What I like about Planbook is its ability to cope with a variety of timetables including our ten day rotation but the ability to customise the fields are the big winners for me.

The fields I included were based on Hattie’s extensions to work around the explicit teaching model.  There’s six customisable fields, so here’s what I chose for each field:

1. Topic/Content/Part of course

– What’s this topic
– Standards
– Stage in the learning

2. Beginning of lesson

– Learning Intention
– Activate
– Review
– The HOOK

3. Presentation

– Teach the concept
– Teach the skill
– Check for understanding

4. Guided Practice

– Development and engagement
– Feedback and individual support

5. Independent Practice

– Applying the concept or skill

6. Review

– Clarify, conclude
Homework/Assignments
– What should be done between lessons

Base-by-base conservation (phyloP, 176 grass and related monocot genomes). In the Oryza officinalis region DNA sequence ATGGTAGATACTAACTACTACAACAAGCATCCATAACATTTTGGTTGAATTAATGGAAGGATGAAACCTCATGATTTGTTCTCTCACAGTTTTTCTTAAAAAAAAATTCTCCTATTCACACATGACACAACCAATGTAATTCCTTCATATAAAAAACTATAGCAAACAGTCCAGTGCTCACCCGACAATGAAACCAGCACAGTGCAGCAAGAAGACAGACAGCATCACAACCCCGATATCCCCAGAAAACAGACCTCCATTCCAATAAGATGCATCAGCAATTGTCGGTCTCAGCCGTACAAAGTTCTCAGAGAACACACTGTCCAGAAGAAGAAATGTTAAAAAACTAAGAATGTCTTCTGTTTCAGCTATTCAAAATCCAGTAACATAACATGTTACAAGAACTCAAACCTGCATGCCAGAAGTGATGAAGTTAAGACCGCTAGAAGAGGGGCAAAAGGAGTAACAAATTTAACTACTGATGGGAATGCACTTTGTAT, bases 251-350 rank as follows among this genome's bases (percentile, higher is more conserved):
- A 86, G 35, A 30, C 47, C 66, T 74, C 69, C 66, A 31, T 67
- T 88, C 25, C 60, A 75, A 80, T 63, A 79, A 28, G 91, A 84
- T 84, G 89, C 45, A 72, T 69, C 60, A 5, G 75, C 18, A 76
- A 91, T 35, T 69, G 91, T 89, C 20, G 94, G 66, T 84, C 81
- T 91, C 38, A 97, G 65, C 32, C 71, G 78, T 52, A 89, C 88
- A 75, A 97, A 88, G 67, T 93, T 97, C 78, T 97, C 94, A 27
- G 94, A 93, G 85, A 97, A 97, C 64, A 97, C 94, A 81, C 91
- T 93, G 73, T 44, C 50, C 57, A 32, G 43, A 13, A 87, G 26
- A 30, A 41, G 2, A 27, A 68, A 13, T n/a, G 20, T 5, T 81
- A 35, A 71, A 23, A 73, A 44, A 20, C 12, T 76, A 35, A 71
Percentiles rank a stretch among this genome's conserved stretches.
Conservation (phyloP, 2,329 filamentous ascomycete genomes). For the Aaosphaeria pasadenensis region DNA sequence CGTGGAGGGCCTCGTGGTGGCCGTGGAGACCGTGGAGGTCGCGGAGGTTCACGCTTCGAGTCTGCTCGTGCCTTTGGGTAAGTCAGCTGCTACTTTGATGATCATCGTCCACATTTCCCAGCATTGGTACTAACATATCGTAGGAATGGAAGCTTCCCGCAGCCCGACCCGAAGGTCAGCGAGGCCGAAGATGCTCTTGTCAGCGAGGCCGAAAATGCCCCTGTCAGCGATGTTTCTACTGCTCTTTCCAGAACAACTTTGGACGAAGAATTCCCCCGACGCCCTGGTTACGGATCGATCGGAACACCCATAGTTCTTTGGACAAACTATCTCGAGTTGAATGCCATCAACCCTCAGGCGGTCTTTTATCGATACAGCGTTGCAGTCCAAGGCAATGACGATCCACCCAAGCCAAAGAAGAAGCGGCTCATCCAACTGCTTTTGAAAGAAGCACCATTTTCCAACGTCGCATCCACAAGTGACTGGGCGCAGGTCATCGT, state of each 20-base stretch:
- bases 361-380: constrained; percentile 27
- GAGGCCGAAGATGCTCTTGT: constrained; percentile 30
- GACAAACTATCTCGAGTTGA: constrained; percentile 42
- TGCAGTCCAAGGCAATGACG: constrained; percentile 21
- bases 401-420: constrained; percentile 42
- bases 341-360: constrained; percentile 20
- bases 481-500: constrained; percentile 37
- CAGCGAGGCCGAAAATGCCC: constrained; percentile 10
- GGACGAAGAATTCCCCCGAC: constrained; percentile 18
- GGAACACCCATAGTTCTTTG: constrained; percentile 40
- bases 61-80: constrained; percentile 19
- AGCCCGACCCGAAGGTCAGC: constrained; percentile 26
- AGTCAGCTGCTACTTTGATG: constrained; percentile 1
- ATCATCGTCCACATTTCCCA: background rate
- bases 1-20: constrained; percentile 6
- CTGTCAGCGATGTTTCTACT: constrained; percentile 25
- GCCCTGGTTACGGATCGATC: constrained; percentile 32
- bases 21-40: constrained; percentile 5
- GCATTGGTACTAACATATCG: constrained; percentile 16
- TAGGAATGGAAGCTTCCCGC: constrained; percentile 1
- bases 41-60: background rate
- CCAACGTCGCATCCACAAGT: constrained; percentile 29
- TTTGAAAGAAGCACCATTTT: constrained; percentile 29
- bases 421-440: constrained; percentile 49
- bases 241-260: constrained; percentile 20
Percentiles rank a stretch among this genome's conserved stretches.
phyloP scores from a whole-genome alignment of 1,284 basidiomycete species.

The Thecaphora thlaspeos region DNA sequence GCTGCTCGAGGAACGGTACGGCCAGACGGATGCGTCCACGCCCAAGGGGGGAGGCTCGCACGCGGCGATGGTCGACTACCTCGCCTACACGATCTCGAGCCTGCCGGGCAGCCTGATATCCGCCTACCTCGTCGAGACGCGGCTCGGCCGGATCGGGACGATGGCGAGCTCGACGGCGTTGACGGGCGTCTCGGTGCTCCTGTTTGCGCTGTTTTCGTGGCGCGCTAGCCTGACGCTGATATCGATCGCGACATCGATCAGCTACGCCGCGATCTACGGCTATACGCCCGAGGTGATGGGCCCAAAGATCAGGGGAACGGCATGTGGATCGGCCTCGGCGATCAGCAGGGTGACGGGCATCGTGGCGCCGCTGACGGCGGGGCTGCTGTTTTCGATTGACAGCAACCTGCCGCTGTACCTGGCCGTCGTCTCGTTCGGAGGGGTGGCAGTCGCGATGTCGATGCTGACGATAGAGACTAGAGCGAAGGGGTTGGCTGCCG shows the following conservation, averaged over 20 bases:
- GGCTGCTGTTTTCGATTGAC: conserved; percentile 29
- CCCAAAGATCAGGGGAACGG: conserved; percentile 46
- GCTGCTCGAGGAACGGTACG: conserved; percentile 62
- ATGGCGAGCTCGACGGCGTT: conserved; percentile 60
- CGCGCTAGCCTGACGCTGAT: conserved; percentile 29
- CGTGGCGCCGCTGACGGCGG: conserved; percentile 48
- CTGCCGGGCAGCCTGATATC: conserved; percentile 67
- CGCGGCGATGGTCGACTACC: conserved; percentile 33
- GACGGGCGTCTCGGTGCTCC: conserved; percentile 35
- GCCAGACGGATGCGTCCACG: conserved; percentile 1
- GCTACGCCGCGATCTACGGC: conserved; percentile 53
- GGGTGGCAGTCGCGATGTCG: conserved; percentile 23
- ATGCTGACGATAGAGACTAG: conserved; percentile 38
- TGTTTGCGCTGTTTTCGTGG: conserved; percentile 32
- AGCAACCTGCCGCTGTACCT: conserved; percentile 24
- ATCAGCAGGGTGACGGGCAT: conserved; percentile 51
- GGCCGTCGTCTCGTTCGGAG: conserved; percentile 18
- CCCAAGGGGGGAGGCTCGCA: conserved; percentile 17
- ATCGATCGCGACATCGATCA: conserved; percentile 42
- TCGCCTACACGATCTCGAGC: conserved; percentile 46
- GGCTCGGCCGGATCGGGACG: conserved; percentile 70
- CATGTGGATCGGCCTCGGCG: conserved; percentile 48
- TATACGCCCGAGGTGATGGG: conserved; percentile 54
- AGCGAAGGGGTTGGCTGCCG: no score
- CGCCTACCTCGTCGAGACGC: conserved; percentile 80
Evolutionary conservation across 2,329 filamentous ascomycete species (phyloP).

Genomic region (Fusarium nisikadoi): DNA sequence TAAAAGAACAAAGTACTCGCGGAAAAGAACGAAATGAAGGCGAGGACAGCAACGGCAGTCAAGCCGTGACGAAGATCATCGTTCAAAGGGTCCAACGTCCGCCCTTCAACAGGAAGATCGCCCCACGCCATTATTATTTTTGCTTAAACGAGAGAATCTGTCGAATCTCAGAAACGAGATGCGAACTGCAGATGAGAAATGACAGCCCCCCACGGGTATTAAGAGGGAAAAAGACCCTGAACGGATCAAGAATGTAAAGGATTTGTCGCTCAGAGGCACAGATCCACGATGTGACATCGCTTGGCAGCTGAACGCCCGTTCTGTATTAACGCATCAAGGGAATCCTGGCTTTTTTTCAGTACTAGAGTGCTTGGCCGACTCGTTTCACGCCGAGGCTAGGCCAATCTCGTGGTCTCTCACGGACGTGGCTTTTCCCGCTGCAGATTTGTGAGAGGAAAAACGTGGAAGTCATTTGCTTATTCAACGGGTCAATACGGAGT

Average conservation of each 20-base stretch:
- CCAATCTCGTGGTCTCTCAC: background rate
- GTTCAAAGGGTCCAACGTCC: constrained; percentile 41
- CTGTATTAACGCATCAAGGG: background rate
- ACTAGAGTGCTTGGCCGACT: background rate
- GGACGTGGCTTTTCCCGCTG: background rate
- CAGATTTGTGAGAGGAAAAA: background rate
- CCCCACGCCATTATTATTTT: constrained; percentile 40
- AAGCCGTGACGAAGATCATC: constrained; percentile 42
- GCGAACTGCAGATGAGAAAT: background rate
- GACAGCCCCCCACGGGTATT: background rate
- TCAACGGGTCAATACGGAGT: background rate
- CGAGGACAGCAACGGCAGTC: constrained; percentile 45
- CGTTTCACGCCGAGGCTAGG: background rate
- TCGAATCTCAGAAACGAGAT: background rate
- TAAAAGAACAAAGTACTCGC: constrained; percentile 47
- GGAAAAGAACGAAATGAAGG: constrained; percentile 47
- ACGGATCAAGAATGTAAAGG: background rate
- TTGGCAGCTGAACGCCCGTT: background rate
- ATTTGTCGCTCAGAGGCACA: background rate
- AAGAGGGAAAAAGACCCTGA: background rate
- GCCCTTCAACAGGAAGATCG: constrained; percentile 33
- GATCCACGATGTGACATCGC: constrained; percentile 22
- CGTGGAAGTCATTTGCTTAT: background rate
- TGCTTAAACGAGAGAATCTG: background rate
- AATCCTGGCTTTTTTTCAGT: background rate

Below, you can see the editing view of Planbook on the iPad. It’s not the prettiest setup in the world, and it would be easier on the Mac I’m sure, but it works well, syncs with Dropbox and is pretty user friendly. On the left hand side you can see the fields I’ve set up for each component of the lesson.

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Below, you can see the weekly view. I’ve got three lessons this week (in green) and you can see the subject name, times and the lesson plan there.

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Below, you can see the single lesson view (not in edit mode) I’ve been using this as my lesson planner, having the iPad on my desk as the planner, and the computer plugged into the data projector showing the students the lesson content or activities.